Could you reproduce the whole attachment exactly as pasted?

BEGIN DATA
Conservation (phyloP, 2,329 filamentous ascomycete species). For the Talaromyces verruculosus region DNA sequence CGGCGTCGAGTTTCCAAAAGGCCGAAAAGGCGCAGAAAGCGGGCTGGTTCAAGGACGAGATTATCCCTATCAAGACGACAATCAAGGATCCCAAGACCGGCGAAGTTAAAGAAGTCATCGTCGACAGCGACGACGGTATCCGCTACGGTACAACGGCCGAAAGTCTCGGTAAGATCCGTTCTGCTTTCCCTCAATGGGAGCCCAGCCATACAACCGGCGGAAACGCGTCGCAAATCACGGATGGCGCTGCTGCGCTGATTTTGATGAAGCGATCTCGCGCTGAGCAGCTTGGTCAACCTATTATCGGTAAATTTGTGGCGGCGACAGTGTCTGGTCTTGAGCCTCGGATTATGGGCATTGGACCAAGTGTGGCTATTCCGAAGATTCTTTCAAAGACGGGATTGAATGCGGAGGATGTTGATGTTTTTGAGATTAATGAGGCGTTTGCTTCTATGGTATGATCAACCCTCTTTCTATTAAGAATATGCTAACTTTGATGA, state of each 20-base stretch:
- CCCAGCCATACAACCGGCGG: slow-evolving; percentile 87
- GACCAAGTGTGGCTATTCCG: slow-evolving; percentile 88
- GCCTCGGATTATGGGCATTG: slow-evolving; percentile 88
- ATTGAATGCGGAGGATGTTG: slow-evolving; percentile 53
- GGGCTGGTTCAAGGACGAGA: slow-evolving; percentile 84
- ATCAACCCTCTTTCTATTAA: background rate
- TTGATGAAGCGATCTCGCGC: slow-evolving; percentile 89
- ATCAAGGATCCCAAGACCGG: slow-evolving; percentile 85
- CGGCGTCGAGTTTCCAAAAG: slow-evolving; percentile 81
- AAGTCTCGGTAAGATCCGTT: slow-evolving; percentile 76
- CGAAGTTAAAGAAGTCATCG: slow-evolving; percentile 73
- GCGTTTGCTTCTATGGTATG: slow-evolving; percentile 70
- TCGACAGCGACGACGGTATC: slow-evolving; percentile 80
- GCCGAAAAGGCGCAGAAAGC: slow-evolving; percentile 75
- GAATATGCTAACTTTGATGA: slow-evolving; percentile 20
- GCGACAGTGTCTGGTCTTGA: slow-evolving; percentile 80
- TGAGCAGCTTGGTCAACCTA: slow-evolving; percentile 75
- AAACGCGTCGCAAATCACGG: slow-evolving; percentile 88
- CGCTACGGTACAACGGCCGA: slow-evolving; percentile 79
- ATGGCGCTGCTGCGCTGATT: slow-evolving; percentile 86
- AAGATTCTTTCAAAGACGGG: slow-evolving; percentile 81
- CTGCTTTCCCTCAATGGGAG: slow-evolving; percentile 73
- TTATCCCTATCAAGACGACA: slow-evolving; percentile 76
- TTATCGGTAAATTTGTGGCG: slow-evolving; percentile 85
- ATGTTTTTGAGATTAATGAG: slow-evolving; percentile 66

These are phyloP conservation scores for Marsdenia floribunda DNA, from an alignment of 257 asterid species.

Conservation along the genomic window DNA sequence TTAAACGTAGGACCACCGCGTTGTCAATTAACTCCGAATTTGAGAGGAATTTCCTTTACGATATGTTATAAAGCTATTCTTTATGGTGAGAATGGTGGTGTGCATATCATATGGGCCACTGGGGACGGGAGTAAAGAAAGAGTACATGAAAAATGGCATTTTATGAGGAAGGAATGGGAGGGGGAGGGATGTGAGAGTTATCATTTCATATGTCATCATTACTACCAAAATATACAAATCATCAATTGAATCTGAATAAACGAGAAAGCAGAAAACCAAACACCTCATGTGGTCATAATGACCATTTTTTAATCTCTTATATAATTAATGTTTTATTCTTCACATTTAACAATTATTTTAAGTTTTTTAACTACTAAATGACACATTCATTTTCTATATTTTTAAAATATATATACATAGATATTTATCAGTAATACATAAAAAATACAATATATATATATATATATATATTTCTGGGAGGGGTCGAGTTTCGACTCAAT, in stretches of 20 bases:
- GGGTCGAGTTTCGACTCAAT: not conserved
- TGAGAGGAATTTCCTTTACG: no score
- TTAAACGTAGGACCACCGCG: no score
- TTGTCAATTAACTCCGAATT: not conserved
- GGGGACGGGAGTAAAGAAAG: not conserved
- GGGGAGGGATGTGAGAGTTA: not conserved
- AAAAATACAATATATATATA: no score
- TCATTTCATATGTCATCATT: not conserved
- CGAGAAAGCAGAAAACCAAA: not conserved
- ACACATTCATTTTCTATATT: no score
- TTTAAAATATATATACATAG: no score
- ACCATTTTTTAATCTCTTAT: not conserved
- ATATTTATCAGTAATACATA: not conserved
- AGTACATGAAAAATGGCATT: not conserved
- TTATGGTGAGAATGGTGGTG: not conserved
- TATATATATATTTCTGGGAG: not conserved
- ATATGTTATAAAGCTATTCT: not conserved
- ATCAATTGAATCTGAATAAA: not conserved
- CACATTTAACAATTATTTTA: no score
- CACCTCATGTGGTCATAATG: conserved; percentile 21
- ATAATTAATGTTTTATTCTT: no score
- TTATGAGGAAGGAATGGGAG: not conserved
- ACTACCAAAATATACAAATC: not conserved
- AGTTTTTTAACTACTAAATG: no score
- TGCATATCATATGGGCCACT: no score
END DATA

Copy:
Conservation (phyloP, 2,329 filamentous ascomycete species). For the Talaromyces verruculosus region DNA sequence CGGCGTCGAGTTTCCAAAAGGCCGAAAAGGCGCAGAAAGCGGGCTGGTTCAAGGACGAGATTATCCCTATCAAGACGACAATCAAGGATCCCAAGACCGGCGAAGTTAAAGAAGTCATCGTCGACAGCGACGACGGTATCCGCTACGGTACAACGGCCGAAAGTCTCGGTAAGATCCGTTCTGCTTTCCCTCAATGGGAGCCCAGCCATACAACCGGCGGAAACGCGTCGCAAATCACGGATGGCGCTGCTGCGCTGATTTTGATGAAGCGATCTCGCGCTGAGCAGCTTGGTCAACCTATTATCGGTAAATTTGTGGCGGCGACAGTGTCTGGTCTTGAGCCTCGGATTATGGGCATTGGACCAAGTGTGGCTATTCCGAAGATTCTTTCAAAGACGGGATTGAATGCGGAGGATGTTGATGTTTTTGAGATTAATGAGGCGTTTGCTTCTATGGTATGATCAACCCTCTTTCTATTAAGAATATGCTAACTTTGATGA, state of each 20-base stretch:
- CCCAGCCATACAACCGGCGG: slow-evolving; percentile 87
- GACCAAGTGTGGCTATTCCG: slow-evolving; percentile 88
- GCCTCGGATTATGGGCATTG: slow-evolving; percentile 88
- ATTGAATGCGGAGGATGTTG: slow-evolving; percentile 53
- GGGCTGGTTCAAGGACGAGA: slow-evolving; percentile 84
- ATCAACCCTCTTTCTATTAA: background rate
- TTGATGAAGCGATCTCGCGC: slow-evolving; percentile 89
- ATCAAGGATCCCAAGACCGG: slow-evolving; percentile 85
- CGGCGTCGAGTTTCCAAAAG: slow-evolving; percentile 81
- AAGTCTCGGTAAGATCCGTT: slow-evolving; percentile 76
- CGAAGTTAAAGAAGTCATCG: slow-evolving; percentile 73
- GCGTTTGCTTCTATGGTATG: slow-evolving; percentile 70
- TCGACAGCGACGACGGTATC: slow-evolving; percentile 80
- GCCGAAAAGGCGCAGAAAGC: slow-evolving; percentile 75
- GAATATGCTAACTTTGATGA: slow-evolving; percentile 20
- GCGACAGTGTCTGGTCTTGA: slow-evolving; percentile 80
- TGAGCAGCTTGGTCAACCTA: slow-evolving; percentile 75
- AAACGCGTCGCAAATCACGG: slow-evolving; percentile 88
- CGCTACGGTACAACGGCCGA: slow-evolving; percentile 79
- ATGGCGCTGCTGCGCTGATT: slow-evolving; percentile 86
- AAGATTCTTTCAAAGACGGG: slow-evolving; percentile 81
- CTGCTTTCCCTCAATGGGAG: slow-evolving; percentile 73
- TTATCCCTATCAAGACGACA: slow-evolving; percentile 76
- TTATCGGTAAATTTGTGGCG: slow-evolving; percentile 85
- ATGTTTTTGAGATTAATGAG: slow-evolving; percentile 66

These are phyloP conservation scores for Marsdenia floribunda DNA, from an alignment of 257 asterid species.

Conservation along the genomic window DNA sequence TTAAACGTAGGACCACCGCGTTGTCAATTAACTCCGAATTTGAGAGGAATTTCCTTTACGATATGTTATAAAGCTATTCTTTATGGTGAGAATGGTGGTGTGCATATCATATGGGCCACTGGGGACGGGAGTAAAGAAAGAGTACATGAAAAATGGCATTTTATGAGGAAGGAATGGGAGGGGGAGGGATGTGAGAGTTATCATTTCATATGTCATCATTACTACCAAAATATACAAATCATCAATTGAATCTGAATAAACGAGAAAGCAGAAAACCAAACACCTCATGTGGTCATAATGACCATTTTTTAATCTCTTATATAATTAATGTTTTATTCTTCACATTTAACAATTATTTTAAGTTTTTTAACTACTAAATGACACATTCATTTTCTATATTTTTAAAATATATATACATAGATATTTATCAGTAATACATAAAAAATACAATATATATATATATATATATATTTCTGGGAGGGGTCGAGTTTCGACTCAAT, in stretches of 20 bases:
- GGGTCGAGTTTCGACTCAAT: not conserved
- TGAGAGGAATTTCCTTTACG: no score
- TTAAACGTAGGACCACCGCG: no score
- TTGTCAATTAACTCCGAATT: not conserved
- GGGGACGGGAGTAAAGAAAG: not conserved
- GGGGAGGGATGTGAGAGTTA: not conserved
- AAAAATACAATATATATATA: no score
- TCATTTCATATGTCATCATT: not conserved
- CGAGAAAGCAGAAAACCAAA: not conserved
- ACACATTCATTTTCTATATT: no score
- TTTAAAATATATATACATAG: no score
- ACCATTTTTTAATCTCTTAT: not conserved
- ATATTTATCAGTAATACATA: not conserved
- AGTACATGAAAAATGGCATT: not conserved
- TTATGGTGAGAATGGTGGTG: not conserved
- TATATATATATTTCTGGGAG: not conserved
- ATATGTTATAAAGCTATTCT: not conserved
- ATCAATTGAATCTGAATAAA: not conserved
- CACATTTAACAATTATTTTA: no score
- CACCTCATGTGGTCATAATG: conserved; percentile 21
- ATAATTAATGTTTTATTCTT: no score
- TTATGAGGAAGGAATGGGAG: not conserved
- ACTACCAAAATATACAAATC: not conserved
- AGTTTTTTAACTACTAAATG: no score
- TGCATATCATATGGGCCACT: no score